[Python-3000] PEP 3131 accepted
jcarlson at uci.edu
Wed May 23 10:29:57 CEST 2007
Ka-Ping Yee <python at zesty.ca> wrote:
> I can see that I don't stand a very high chance of convincing you.
> But I'd like to make sure you understand what I'm getting at, anyway.
> (And I will get to some specific suggestions at the end of this
> The key thing is that the language definition is about to transition
> from something which has always "fit in your head", and which holds
> that property as a core value, to something which cannot possibly fit
> in anyone's head no matter how hard they try. (This core value of
> Python is not something I see as having been a core value of Java,
> and it's one of the reasons I like Python better.)
> If we're going to introduce a significant new source of complexity,
> let's at least make it easy to keep things simple (and reliably
> simple) for those who want to do so; we can expect this to be the vast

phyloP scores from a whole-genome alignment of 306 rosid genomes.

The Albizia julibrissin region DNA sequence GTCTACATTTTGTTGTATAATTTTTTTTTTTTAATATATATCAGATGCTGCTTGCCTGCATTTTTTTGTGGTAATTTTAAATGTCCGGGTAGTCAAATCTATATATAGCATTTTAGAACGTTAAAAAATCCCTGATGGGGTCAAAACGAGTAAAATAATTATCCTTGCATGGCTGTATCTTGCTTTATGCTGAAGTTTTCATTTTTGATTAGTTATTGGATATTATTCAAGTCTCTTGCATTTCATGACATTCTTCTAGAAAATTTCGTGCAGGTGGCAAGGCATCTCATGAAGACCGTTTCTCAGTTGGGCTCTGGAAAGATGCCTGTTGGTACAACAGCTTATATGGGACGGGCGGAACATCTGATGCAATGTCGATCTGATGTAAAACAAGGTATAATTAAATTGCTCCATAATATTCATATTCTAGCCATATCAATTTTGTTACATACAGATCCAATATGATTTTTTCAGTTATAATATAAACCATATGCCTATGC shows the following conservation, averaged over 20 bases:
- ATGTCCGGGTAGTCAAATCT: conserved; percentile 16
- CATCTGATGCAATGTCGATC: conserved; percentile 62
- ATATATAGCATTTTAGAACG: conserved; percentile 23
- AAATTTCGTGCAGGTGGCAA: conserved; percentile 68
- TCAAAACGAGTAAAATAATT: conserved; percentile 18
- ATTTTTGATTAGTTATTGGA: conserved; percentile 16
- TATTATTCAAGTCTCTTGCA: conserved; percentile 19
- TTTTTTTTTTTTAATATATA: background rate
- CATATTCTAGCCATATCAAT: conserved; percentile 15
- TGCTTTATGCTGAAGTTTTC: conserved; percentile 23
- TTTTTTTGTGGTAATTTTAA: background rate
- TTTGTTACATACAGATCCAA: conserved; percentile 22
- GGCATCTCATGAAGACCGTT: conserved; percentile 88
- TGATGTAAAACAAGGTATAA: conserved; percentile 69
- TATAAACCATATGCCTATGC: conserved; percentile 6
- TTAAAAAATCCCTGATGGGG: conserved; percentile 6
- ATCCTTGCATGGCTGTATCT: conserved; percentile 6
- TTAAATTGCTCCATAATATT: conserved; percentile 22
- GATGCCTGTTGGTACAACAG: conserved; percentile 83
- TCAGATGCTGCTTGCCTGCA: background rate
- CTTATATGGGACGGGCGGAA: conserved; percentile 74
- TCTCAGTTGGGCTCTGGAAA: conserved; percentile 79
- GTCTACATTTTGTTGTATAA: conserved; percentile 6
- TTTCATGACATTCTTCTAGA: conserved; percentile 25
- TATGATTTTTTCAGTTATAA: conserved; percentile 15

> majority, given interoperability and extensibility concerns, existing
> industry practices, and the policy for the Python standard library.
> What do you think?
For what it's worth, I've been wary of PEP 3131 for a while (if not
outright against it). From identical character glyph issues (which have
been discussed off and on for at least a year), to editing issues (being
that I write and maintain a Python editor), to code sharing issues (and
the ghettoization of code as Jim Jewett calls it), everything in between,
and even things that we haven't thought of.
Yes, PEP 3131 makes writing software in Python easier for some, but for
others, it makes maintenance of 3rd party code a potential nightmare
(regardless of 'community standards' to use ascii identifiers).
More information about the Python-3000